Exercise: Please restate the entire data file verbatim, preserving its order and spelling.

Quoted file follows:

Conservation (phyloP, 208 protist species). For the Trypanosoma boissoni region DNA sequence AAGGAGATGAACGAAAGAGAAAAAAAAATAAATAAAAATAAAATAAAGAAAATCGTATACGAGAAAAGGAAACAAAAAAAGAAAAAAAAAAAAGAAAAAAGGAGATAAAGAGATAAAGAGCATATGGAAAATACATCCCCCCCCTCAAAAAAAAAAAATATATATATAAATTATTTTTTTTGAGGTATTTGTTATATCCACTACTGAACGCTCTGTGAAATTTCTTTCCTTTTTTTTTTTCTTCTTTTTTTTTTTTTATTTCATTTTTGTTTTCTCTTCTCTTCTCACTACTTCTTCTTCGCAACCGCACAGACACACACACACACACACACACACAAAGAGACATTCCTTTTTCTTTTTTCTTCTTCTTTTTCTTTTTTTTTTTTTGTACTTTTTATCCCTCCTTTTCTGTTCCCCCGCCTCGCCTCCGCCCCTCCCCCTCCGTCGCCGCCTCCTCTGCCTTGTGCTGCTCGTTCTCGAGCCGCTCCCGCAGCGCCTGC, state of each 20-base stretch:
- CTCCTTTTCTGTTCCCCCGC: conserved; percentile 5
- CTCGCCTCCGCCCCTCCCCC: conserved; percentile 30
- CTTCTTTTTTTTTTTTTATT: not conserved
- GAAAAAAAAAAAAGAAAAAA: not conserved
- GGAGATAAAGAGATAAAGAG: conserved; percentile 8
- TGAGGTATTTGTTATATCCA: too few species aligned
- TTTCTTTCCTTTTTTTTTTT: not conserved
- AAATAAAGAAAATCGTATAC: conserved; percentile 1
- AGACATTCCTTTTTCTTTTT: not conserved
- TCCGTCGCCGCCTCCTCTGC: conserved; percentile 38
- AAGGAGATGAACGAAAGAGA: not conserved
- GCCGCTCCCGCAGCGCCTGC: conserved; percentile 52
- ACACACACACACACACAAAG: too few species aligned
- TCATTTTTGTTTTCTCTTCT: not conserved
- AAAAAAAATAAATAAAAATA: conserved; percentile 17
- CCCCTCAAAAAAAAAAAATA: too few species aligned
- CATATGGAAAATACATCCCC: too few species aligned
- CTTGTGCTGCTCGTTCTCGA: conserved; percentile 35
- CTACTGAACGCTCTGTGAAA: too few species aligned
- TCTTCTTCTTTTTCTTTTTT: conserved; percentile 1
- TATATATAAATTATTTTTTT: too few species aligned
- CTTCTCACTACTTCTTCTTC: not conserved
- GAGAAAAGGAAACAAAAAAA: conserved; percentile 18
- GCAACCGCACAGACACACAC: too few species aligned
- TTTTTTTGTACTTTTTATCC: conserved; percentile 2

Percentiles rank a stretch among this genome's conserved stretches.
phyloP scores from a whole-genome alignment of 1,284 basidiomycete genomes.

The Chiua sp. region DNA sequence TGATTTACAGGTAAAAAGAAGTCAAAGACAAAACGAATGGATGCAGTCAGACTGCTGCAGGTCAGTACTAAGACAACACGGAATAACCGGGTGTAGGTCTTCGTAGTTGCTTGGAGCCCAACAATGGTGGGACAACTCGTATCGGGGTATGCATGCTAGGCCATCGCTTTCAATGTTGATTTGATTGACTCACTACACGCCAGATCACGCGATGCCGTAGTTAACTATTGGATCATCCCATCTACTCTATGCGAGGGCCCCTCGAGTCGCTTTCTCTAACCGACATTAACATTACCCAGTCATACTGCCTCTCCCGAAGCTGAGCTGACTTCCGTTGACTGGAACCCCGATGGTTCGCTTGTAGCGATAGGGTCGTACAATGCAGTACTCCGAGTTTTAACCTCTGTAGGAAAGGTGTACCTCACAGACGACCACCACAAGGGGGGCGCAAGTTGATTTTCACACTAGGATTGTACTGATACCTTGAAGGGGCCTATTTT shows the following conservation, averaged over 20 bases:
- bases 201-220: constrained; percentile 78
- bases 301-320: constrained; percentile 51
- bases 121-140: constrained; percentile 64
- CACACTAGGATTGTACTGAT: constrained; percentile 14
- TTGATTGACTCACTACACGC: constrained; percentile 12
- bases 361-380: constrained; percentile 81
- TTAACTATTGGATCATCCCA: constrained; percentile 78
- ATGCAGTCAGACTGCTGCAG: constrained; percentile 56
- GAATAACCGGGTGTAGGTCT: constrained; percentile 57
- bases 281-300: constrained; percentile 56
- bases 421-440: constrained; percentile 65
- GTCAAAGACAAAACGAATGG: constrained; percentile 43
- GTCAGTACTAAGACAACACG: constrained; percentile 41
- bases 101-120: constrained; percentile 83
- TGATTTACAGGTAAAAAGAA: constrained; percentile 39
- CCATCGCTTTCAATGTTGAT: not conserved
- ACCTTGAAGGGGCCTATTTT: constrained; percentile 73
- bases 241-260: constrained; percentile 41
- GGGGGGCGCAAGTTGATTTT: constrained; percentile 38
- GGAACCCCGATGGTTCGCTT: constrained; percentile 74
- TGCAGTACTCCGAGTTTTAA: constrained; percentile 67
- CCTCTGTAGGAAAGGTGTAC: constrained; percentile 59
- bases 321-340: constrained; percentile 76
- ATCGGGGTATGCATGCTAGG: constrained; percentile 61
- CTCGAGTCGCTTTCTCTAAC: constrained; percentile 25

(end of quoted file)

Conservation (phyloP, 208 protist species). For the Trypanosoma boissoni region DNA sequence AAGGAGATGAACGAAAGAGAAAAAAAAATAAATAAAAATAAAATAAAGAAAATCGTATACGAGAAAAGGAAACAAAAAAAGAAAAAAAAAAAAGAAAAAAGGAGATAAAGAGATAAAGAGCATATGGAAAATACATCCCCCCCCTCAAAAAAAAAAAATATATATATAAATTATTTTTTTTGAGGTATTTGTTATATCCACTACTGAACGCTCTGTGAAATTTCTTTCCTTTTTTTTTTTCTTCTTTTTTTTTTTTTATTTCATTTTTGTTTTCTCTTCTCTTCTCACTACTTCTTCTTCGCAACCGCACAGACACACACACACACACACACACACAAAGAGACATTCCTTTTTCTTTTTTCTTCTTCTTTTTCTTTTTTTTTTTTTGTACTTTTTATCCCTCCTTTTCTGTTCCCCCGCCTCGCCTCCGCCCCTCCCCCTCCGTCGCCGCCTCCTCTGCCTTGTGCTGCTCGTTCTCGAGCCGCTCCCGCAGCGCCTGC, state of each 20-base stretch:
- CTCCTTTTCTGTTCCCCCGC: conserved; percentile 5
- CTCGCCTCCGCCCCTCCCCC: conserved; percentile 30
- CTTCTTTTTTTTTTTTTATT: not conserved
- GAAAAAAAAAAAAGAAAAAA: not conserved
- GGAGATAAAGAGATAAAGAG: conserved; percentile 8
- TGAGGTATTTGTTATATCCA: too few species aligned
- TTTCTTTCCTTTTTTTTTTT: not conserved
- AAATAAAGAAAATCGTATAC: conserved; percentile 1
- AGACATTCCTTTTTCTTTTT: not conserved
- TCCGTCGCCGCCTCCTCTGC: conserved; percentile 38
- AAGGAGATGAACGAAAGAGA: not conserved
- GCCGCTCCCGCAGCGCCTGC: conserved; percentile 52
- ACACACACACACACACAAAG: too few species aligned
- TCATTTTTGTTTTCTCTTCT: not conserved
- AAAAAAAATAAATAAAAATA: conserved; percentile 17
- CCCCTCAAAAAAAAAAAATA: too few species aligned
- CATATGGAAAATACATCCCC: too few species aligned
- CTTGTGCTGCTCGTTCTCGA: conserved; percentile 35
- CTACTGAACGCTCTGTGAAA: too few species aligned
- TCTTCTTCTTTTTCTTTTTT: conserved; percentile 1
- TATATATAAATTATTTTTTT: too few species aligned
- CTTCTCACTACTTCTTCTTC: not conserved
- GAGAAAAGGAAACAAAAAAA: conserved; percentile 18
- GCAACCGCACAGACACACAC: too few species aligned
- TTTTTTTGTACTTTTTATCC: conserved; percentile 2

Percentiles rank a stretch among this genome's conserved stretches.
phyloP scores from a whole-genome alignment of 1,284 basidiomycete genomes.

The Chiua sp. region DNA sequence TGATTTACAGGTAAAAAGAAGTCAAAGACAAAACGAATGGATGCAGTCAGACTGCTGCAGGTCAGTACTAAGACAACACGGAATAACCGGGTGTAGGTCTTCGTAGTTGCTTGGAGCCCAACAATGGTGGGACAACTCGTATCGGGGTATGCATGCTAGGCCATCGCTTTCAATGTTGATTTGATTGACTCACTACACGCCAGATCACGCGATGCCGTAGTTAACTATTGGATCATCCCATCTACTCTATGCGAGGGCCCCTCGAGTCGCTTTCTCTAACCGACATTAACATTACCCAGTCATACTGCCTCTCCCGAAGCTGAGCTGACTTCCGTTGACTGGAACCCCGATGGTTCGCTTGTAGCGATAGGGTCGTACAATGCAGTACTCCGAGTTTTAACCTCTGTAGGAAAGGTGTACCTCACAGACGACCACCACAAGGGGGGCGCAAGTTGATTTTCACACTAGGATTGTACTGATACCTTGAAGGGGCCTATTTT shows the following conservation, averaged over 20 bases:
- bases 201-220: constrained; percentile 78
- bases 301-320: constrained; percentile 51
- bases 121-140: constrained; percentile 64
- CACACTAGGATTGTACTGAT: constrained; percentile 14
- TTGATTGACTCACTACACGC: constrained; percentile 12
- bases 361-380: constrained; percentile 81
- TTAACTATTGGATCATCCCA: constrained; percentile 78
- ATGCAGTCAGACTGCTGCAG: constrained; percentile 56
- GAATAACCGGGTGTAGGTCT: constrained; percentile 57
- bases 281-300: constrained; percentile 56
- bases 421-440: constrained; percentile 65
- GTCAAAGACAAAACGAATGG: constrained; percentile 43
- GTCAGTACTAAGACAACACG: constrained; percentile 41
- bases 101-120: constrained; percentile 83
- TGATTTACAGGTAAAAAGAA: constrained; percentile 39
- CCATCGCTTTCAATGTTGAT: not conserved
- ACCTTGAAGGGGCCTATTTT: constrained; percentile 73
- bases 241-260: constrained; percentile 41
- GGGGGGCGCAAGTTGATTTT: constrained; percentile 38
- GGAACCCCGATGGTTCGCTT: constrained; percentile 74
- TGCAGTACTCCGAGTTTTAA: constrained; percentile 67
- CCTCTGTAGGAAAGGTGTAC: constrained; percentile 59
- bases 321-340: constrained; percentile 76
- ATCGGGGTATGCATGCTAGG: constrained; percentile 61
- CTCGAGTCGCTTTCTCTAAC: constrained; percentile 25